Creating queer community at UC Berkeley during COVID-19 pandemic

Photo of queer organization at Berkeley
Zoe Muse/Courtesy
Creating and having queer communities at UC Berkeley during the COVID-19 pandemic has involved moving many activities online. These communities are important because are spaces and groups where students’ identities are affirmed, and LGBTQ+ groups play an important role in advocating for change on campus.

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Is Finland a country? A real country? According to campus senior Mehak Kaur at Gamma Rho Lambda, a UC Berkeley sorority for queer students, these are the types of questions that are posed, debated and answered by its members.

Because of the COVID-19 pandemic, Kaur said the sorority has had to move its activities online, including its get-togethers. But hosting Conspiracy Night is one way the group has bonded while apart, they added.

Yet Gamma Rho Lambda is not alone when it comes to trying new things during the pandemic.

Luca Giles, the president of campus’s queer and transgender, or QT, fraternity, Sigma Epsilon Omega, said the fraternity tried throwing a virtual dance party — an activity Giles noted could have gone better.

“A bunch of people had a really fun time. But I remember being in my room feeling super awkward, dancing alone with the lights off,” Giles said.

Other events, however, were real successes. According to Angel Morales, a member of Sigma Epsilon Omega, one of the highlights during the past year was the fraternity’s Zoom talent show, where participants did everything from karaoke to drag shows to playing guitar.

Mirah Mirzazadeh, Gamma Rho Lambda’s alumni relations chair, explained how outreach to former members improved during the pandemic.

Instead of hosting sit-down lunches with alumni as is usually done, Mirzazadeh said the sorority did a virtual “alumni munch” — an event she said had record levels of attendance.

However, despite the nights of Finland denial and dancing, with the past few semesters being virtual, Kaur said it has been a challenge for LGBTQ+ students to find their community at UC Berkeley — something they noted was important for them when joining Gamma Rho Lambda.

“I knew that I fit in because it just felt right. It didn’t feel like I had to perform in a very formal way,” Kaur said. “Sometimes it feels like that in certain spaces at Cal, I have to be super professional.”

Zoe Hayes, the internal director for the Queer Alliance and Resource Center, or QARC, a student-run group that — among other things — supports QT clubs on campus, echoed Kaur’s thoughts. They said these groups make the campus community stronger.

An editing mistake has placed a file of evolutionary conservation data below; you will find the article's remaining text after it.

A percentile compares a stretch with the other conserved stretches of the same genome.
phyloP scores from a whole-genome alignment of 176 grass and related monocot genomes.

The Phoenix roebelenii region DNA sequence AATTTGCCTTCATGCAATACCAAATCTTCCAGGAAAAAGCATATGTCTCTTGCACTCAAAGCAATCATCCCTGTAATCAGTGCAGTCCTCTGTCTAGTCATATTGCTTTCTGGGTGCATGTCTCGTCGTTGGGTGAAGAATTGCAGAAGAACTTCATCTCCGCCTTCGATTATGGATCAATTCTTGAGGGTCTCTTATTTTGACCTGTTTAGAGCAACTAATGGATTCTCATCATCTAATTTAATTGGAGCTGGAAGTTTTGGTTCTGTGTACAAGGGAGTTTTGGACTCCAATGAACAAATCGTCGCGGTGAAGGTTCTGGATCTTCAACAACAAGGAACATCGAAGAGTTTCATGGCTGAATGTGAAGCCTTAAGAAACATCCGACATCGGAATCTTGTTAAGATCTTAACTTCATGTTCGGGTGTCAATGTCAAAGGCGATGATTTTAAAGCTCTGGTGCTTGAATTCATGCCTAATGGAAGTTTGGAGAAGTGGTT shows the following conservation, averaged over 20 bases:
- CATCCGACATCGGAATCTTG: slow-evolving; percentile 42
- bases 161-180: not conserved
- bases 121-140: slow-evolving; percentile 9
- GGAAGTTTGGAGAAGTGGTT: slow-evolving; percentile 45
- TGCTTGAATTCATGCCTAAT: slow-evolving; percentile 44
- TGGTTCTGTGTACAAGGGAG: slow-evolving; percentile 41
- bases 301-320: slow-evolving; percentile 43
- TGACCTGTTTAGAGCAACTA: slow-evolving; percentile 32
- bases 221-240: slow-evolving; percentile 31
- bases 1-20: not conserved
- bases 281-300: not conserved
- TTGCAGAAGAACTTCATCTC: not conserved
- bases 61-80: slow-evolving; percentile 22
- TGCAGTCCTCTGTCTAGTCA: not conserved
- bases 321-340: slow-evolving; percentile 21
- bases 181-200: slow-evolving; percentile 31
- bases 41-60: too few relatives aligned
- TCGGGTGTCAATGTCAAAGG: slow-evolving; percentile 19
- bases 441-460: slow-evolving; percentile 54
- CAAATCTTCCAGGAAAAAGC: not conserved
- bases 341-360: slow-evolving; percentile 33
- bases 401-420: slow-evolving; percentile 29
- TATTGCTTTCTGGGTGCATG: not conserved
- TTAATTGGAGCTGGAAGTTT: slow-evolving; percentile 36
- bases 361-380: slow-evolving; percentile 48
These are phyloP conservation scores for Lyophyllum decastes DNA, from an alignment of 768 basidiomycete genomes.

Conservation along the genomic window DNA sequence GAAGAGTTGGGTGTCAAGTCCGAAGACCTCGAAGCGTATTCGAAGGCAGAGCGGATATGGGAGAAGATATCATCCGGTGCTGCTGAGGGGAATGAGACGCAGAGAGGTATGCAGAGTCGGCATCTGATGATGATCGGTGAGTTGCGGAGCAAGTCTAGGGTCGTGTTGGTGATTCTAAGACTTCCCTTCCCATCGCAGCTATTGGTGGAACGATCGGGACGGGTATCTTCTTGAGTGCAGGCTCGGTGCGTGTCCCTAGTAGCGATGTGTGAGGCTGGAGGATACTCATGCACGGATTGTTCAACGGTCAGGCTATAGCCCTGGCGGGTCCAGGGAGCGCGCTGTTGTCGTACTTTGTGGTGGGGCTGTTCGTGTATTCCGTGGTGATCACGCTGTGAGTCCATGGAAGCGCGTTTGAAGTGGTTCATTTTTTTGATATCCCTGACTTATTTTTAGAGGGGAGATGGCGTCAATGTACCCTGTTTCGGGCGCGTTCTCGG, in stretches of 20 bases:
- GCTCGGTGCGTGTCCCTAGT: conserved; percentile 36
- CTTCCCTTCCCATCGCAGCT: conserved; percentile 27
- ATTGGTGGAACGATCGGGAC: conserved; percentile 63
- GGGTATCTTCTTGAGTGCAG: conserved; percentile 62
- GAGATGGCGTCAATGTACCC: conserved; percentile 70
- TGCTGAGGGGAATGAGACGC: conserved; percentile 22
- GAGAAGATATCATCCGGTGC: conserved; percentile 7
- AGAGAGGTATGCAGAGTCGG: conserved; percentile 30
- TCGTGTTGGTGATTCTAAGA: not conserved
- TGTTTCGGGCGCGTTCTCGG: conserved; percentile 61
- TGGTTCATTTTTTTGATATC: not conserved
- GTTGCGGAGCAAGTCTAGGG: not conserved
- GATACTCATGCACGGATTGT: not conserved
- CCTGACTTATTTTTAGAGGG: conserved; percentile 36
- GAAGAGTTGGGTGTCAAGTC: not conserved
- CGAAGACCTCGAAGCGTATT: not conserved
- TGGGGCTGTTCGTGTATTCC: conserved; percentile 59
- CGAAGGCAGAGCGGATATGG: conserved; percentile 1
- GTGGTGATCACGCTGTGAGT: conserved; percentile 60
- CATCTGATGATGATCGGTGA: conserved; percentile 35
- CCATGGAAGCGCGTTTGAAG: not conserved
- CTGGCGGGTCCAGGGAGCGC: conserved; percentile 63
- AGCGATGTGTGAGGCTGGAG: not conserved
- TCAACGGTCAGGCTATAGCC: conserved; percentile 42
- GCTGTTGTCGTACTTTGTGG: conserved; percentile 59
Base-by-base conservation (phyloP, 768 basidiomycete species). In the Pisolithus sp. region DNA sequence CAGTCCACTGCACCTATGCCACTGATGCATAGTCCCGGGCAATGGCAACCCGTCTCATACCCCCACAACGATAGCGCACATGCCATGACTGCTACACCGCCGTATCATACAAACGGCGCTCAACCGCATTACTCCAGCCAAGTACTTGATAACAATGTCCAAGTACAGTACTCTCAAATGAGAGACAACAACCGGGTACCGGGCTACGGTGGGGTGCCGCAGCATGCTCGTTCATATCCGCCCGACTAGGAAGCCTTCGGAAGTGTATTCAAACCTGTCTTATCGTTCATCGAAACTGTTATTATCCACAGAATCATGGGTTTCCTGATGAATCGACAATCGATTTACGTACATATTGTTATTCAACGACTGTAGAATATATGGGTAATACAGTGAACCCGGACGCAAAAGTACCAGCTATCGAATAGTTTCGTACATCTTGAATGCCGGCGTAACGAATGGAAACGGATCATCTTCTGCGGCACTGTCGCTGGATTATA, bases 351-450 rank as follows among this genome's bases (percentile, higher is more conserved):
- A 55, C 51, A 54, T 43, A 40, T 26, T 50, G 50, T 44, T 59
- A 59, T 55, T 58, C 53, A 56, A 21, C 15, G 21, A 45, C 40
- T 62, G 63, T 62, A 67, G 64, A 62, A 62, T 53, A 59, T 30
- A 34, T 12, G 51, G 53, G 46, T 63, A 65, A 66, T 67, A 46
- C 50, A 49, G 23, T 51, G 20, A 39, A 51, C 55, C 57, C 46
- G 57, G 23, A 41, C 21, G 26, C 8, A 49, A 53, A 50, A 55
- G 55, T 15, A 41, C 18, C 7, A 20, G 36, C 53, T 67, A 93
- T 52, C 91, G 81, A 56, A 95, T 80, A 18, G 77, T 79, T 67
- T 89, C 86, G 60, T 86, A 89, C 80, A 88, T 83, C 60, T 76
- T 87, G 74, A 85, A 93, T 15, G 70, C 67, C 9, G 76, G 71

Having more QT organizations helps the campus become a safer place for students because they can join groups where their identity is affirmed, Hayes added. 

In addition, Mirzazadeh explained that LGBTQ+ groups, beyond providing a sense of community, play an important role in advocating for change on campus.

Describing how organizations such as her sorority affect college policy, Mirzazadeh said Gamma Rho Lambda reads ASUC campaign platforms, endorses candidates and tries to hold them accountable to their promises.

“It’s also very important that these organizations exist in order to organize around issues that are important to us and important to our community,” she said.

In anticipation of fall semester, Zoe Muse, the president of Gamma Rho Lambda, said in an email she was cautiously excited for the sorority members to finally get to meet each other in person — a sentiment that Giles also shared about their fraternity.

As for the QARC, Hayes said the center will continue to support QT students and plans to move one of its safe space centers to a more permanent location at the Hearst Field Annex.

“Pride is not just a June thing,” they said. “It’s an every day, every minute thing for the queer and trans community. So, even when June ends, QARC will be there.”

Contact Tristan Shaughnessy at [email protected], and follow him on Twitter at @TristanShaughn2.